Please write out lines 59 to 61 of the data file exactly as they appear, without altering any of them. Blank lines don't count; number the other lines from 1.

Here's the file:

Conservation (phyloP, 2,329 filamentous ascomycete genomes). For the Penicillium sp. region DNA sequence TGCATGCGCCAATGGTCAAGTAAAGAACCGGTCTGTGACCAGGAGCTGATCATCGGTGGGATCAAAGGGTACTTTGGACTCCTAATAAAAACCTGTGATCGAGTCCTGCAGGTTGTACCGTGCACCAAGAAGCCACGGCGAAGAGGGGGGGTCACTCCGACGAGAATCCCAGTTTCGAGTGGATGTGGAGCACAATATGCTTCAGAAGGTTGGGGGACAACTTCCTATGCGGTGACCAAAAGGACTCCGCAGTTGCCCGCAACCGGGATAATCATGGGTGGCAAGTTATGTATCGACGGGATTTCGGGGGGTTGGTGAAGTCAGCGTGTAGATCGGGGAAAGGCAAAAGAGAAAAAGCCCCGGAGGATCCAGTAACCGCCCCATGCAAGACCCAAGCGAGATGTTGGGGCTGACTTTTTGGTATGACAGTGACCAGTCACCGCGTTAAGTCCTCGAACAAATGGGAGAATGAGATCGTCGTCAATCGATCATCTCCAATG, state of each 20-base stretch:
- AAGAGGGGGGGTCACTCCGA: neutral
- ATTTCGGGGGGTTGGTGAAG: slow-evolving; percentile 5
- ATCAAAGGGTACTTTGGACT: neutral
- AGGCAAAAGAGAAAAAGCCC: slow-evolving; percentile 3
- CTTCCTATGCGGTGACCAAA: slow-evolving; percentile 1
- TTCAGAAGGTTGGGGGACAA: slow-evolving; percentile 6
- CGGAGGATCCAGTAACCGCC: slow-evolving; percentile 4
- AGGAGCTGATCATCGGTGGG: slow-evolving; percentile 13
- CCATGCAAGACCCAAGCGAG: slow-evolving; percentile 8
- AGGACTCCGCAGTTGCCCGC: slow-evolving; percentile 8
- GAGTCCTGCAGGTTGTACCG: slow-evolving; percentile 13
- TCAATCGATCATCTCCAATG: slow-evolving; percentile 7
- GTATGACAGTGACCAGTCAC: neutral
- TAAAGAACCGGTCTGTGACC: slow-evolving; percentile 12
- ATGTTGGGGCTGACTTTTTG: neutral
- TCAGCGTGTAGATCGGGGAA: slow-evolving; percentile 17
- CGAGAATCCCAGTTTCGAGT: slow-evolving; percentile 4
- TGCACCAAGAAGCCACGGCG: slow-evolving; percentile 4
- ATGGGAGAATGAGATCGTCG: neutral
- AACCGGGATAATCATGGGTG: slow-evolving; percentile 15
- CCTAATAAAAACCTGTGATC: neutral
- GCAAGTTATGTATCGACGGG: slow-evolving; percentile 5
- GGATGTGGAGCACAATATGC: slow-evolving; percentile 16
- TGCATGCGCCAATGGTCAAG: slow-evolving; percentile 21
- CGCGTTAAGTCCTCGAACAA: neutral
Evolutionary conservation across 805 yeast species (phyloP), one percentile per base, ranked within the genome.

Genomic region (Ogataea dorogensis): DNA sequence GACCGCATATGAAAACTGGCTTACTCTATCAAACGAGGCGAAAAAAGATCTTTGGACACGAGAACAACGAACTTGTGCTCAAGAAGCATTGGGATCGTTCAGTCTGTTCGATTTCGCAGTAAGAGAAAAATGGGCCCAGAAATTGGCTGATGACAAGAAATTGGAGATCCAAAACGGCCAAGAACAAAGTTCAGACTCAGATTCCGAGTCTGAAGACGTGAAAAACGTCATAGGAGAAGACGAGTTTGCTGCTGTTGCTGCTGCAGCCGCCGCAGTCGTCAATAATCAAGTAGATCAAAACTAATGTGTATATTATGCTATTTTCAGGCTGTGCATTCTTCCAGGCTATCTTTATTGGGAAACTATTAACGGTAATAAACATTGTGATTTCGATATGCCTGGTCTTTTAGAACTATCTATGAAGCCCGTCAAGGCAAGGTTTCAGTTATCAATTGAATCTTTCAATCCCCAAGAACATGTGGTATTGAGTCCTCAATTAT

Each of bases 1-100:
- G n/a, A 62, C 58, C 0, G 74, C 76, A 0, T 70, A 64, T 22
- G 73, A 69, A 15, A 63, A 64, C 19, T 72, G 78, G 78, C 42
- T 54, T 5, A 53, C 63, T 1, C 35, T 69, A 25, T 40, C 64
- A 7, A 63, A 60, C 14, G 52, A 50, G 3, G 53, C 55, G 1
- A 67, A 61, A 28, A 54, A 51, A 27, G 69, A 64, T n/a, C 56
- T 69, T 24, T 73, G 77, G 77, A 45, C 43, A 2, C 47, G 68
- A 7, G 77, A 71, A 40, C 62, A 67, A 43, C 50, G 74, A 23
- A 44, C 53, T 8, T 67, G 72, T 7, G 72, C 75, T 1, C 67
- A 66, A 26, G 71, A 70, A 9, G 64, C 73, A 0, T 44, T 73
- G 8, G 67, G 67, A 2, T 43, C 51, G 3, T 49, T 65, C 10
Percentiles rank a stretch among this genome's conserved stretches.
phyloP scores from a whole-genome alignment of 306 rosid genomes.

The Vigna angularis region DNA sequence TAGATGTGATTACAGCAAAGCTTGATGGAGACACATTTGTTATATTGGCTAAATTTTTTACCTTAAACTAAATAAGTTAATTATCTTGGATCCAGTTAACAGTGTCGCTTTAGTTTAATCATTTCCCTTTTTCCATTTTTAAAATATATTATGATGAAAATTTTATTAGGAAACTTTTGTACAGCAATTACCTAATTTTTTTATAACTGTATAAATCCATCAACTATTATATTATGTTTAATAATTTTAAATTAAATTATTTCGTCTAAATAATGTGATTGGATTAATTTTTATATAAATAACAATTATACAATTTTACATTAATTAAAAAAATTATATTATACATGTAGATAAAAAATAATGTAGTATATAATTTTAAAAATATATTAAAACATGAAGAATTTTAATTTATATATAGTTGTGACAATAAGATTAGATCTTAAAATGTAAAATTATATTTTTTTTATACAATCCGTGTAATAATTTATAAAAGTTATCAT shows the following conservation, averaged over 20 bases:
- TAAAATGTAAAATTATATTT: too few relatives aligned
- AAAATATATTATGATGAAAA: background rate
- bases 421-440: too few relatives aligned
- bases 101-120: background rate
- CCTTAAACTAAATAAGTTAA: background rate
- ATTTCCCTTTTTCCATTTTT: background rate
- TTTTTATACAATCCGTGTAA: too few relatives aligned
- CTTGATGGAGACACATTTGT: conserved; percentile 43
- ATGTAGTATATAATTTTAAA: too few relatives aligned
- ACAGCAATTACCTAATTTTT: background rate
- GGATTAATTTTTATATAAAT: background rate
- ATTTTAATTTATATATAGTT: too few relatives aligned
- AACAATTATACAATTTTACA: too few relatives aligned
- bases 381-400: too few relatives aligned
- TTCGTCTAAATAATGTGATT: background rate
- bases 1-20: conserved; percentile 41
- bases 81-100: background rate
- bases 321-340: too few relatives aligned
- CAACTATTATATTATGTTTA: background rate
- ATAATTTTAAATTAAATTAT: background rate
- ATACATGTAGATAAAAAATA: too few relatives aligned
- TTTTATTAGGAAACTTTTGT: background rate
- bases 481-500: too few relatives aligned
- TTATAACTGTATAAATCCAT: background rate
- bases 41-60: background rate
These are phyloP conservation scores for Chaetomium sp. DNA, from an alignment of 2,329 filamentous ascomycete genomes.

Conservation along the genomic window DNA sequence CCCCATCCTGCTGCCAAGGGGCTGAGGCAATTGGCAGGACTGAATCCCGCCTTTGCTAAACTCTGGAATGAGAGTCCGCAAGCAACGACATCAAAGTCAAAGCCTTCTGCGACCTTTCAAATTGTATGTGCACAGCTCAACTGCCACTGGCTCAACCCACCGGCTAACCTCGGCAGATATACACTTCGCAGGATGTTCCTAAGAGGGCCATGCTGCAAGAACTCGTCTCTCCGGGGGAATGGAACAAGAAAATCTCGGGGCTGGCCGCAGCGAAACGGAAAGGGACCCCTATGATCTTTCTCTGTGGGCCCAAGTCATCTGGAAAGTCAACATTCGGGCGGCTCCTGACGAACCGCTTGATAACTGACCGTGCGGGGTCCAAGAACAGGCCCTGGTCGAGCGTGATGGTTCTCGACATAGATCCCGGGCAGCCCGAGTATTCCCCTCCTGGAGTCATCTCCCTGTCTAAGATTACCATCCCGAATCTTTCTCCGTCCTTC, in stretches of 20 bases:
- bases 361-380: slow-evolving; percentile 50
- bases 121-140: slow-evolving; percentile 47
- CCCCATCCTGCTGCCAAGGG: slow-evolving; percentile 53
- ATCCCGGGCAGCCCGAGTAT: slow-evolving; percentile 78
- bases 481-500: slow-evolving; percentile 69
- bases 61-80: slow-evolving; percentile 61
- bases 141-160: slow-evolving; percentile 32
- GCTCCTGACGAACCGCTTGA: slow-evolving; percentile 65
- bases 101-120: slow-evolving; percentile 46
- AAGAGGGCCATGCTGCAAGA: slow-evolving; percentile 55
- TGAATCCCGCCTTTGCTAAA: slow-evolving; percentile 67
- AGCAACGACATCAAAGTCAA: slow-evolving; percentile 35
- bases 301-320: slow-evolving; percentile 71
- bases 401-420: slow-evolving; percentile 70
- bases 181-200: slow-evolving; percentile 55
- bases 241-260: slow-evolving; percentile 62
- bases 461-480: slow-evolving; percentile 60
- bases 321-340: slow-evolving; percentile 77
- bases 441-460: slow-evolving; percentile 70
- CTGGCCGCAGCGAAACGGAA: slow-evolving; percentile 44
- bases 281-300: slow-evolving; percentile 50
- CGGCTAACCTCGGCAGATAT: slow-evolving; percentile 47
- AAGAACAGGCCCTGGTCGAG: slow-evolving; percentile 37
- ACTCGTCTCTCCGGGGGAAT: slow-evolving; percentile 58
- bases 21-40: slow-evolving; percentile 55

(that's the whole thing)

- bases 81-100: background rate
- bases 321-340: too few relatives aligned
- CAACTATTATATTATGTTTA: background rate